The Use of Docker API to Automate Deployment

We would like to share a Docker migration experience made for one of our client, a software editor. We are in the context of a full stack javascript application (D3, AngularJS, Node.js, MongoDB), but it could be based on whatever technologies running on Linux.

Context

To automate builds and deployments to QA and production, we previously developed Node.js scripts. Application’s code is managed under GitHub private repositories and the way to go QA was to produce an archive file, to copy it to staging, reinstall the application, test (and re-test) and only then tag the repo with a version number and push the archive to our clients. We were certainly able to improve our scripts by using deployment libraries like Puppet or Chef or another specialized library, but it was easy to write, efficient and reliable.

Without the need to finally deploy the application to our clients we might have kept this solution in place. But unfortunately, client's deployments were rarely successful.

Our application is made of mainly ten services, usually bundled within 3 LXC containers. Even if only one or two services often change, deploying a running context is painful. In the top list of problems our clients were facing, you will find first an approximate execution of our release instructions, second, modifications of client's OS context without notifying us.

So we decided to review our target production platform to deliver our application via Docker containers.

About Docker

Virtualization helps to isolate from hardware where Docker helps to isolate from Operating System and helps to manage services, it’s a new abstraction layer: we don’t need to go through a painful installation step anymore, just PUSH and PULL, and all is running smoothly.

Docker Stack (Source : docker.com)

PROS:

  • Simple Deployment: installing all components directly on VM or LXC containers is sometimes tricky, mainly because of the diversity of components (nodejs, rabbitmq, mongodb, zmq). With Docker, this installation will be under our responsibilities, images will be pushed to Docker Hub, and clients will have to pull them into their datacenter to run them. All containers are isolated from each other, just linked by their functional connections.

  • Simple Command Line Interface: all containers will be managed the same way (run, start, stop, rm) independently of their content and service. No need to study and learn hundred of dedicated CLI and write a ton of documentation.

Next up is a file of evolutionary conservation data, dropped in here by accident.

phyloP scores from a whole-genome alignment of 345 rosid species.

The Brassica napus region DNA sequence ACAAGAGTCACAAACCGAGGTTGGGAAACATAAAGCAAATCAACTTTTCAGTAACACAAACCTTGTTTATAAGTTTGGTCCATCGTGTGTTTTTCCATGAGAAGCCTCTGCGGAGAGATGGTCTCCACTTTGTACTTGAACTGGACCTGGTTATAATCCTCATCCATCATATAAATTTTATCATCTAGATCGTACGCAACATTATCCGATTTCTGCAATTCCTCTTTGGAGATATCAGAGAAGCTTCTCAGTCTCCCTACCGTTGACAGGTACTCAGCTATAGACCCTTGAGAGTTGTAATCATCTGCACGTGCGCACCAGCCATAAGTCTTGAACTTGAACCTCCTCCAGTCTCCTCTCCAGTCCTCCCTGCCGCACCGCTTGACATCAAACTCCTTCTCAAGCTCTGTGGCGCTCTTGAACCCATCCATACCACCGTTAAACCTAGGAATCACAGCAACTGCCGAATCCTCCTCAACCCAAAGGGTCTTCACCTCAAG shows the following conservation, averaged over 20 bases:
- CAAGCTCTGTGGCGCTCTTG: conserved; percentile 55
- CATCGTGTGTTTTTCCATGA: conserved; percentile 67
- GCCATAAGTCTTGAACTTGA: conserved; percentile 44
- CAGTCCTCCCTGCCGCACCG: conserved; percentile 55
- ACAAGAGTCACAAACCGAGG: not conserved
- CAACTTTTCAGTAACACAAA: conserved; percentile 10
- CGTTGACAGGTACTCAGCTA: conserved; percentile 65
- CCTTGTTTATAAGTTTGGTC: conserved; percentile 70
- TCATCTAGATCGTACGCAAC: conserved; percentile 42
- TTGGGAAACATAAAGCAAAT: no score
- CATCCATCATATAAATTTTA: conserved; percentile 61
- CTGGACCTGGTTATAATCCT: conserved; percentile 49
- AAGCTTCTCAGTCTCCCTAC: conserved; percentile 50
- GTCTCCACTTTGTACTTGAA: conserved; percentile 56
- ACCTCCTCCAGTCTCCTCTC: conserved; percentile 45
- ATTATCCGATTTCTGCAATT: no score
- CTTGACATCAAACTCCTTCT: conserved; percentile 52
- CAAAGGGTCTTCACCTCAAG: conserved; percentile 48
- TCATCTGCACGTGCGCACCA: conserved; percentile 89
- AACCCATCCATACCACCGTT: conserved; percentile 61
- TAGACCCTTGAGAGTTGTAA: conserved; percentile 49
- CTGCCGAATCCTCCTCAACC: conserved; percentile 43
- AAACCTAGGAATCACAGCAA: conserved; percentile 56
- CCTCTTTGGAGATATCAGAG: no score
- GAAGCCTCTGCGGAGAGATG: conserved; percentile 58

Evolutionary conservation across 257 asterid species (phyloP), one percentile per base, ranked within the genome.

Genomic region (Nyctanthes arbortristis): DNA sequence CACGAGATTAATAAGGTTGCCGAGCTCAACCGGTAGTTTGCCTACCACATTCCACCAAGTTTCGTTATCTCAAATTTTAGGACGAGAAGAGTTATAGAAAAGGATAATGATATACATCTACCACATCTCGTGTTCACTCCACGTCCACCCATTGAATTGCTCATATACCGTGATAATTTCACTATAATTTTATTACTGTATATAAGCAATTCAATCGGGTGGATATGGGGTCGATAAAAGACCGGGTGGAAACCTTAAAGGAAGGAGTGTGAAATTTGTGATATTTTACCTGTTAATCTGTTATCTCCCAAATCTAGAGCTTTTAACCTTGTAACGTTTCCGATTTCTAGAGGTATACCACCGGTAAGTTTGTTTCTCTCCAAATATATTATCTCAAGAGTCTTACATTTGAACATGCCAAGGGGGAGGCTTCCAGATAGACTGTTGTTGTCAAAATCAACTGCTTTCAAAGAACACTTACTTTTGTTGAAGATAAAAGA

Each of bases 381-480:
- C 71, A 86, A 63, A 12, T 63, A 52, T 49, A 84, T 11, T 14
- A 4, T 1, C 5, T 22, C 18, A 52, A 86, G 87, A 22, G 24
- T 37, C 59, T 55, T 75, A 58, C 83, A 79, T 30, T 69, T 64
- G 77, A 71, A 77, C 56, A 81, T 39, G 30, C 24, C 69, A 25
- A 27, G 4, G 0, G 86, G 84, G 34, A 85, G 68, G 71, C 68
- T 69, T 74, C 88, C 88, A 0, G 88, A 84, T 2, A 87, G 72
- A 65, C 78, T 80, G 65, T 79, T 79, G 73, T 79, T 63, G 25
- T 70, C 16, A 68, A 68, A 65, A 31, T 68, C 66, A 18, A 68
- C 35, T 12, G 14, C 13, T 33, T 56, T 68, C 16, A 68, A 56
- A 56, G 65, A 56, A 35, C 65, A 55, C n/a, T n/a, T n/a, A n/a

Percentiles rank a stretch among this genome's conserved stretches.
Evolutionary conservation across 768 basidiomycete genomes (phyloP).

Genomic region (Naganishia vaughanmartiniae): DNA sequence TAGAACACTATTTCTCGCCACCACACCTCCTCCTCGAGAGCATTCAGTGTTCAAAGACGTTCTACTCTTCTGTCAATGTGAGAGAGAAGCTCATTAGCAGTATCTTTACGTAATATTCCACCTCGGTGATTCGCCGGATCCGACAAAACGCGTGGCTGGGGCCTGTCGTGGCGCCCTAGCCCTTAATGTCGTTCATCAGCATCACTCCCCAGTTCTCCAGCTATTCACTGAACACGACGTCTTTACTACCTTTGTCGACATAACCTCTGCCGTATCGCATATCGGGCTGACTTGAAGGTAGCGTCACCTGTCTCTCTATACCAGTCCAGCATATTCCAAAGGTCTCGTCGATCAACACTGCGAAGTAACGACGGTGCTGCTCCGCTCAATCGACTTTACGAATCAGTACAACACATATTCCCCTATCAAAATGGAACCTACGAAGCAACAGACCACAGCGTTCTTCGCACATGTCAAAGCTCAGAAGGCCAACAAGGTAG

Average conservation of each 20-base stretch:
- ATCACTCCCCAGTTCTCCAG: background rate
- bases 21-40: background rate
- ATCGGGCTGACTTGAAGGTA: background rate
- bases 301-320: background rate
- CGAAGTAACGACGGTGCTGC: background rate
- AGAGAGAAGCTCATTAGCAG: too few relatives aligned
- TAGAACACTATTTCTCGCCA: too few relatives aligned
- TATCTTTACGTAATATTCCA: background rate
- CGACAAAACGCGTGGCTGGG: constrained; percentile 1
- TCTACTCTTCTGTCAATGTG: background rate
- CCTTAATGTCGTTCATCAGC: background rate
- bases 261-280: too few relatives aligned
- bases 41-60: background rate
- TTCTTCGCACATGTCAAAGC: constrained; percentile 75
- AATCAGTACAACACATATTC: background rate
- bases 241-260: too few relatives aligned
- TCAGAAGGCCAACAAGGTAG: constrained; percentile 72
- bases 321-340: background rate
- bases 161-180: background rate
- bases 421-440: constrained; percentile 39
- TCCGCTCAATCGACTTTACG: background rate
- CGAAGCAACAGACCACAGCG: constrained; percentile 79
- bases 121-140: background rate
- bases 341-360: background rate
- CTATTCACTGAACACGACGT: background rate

• Simple Upgrade: to upgrade, just pull a new image, stop the existing one and run the new one. The new image will be delivered with all the execution environment, nothing has to be tuned. If something is wrong, it will be our responsibility not client’s deployment team.

CONS:

We need to manage all the services as a whole

  • Application: With Docker we can’t define the whole application as a composition of many containers, we are stuck at the containers level.

  • Orchestration: No way to automatically deploy all Application’s containers in a cluster of hosts, we have yet to do it manually.

Many providers are heavily working on those defects and solutions will be shortly available (ex: Kubernetes, Docker Swarm).

Code to Deploy

First attempt to script Docker was to replace shell commands in Node.js deployment script by Docker commands:

function buildImage(context, cb){  
    doSpawn(
        'docker', 
        ['build', '--rm=true', '-t', context.imageName, '.'], 
        {cwd: context.dockerDir}, 
        cb
    );
}

Of course, it works, but it's sometimes difficult to manage correctly return status and code is totally ugly.

This is the wrong way to practice. Docker delivers a remote http API to communicate with Docker’s demon. Native Docker’s CLI seems to be written with this API. Thanks to Pedro Dias and Dockerode, Node.js developers can use those API at a good abstraction level.

Le's rewrite buildImage:

var docker = new require('dockerode')();  
function buildImage(context, cb){  
    var config = {
        Image: context.imageName,
        name: context.containerName,
        Hostname: context.containerName,
        AttachStdin: false,
        AttachStdout: false,
        AttachStderr: false,
        Tty: false
       };

    docker.createContainer(
        config, 
        function(err, container){ cb(err, container) });
    }

GitRepository dockerized gives you a full sample of code to deploy an application with 2 commands:

  • build --hash 96b7d64: setup a Dockerfile, create a Docker image based on a specific commit version, check if a running container exists, remove it and then run the new one.

  • push --hash 96b7d64 --tag 0.1.6: clone the git repository, checkout to the hash commit, tag it with the new version, push the image to DockerHub with a new tag.

Using DockerAPI is a huge change comparing to spawn linux commands, we increase our data domain to now include Image, Container, all docker’s object types. Our Full Stack Javascript stack is no longer limited to development, but now includes QA and production. It definitely breaks this old fashion border between development and production teams with positive impact on organisation, quality and costs, we are clearly in a new age of DevOps.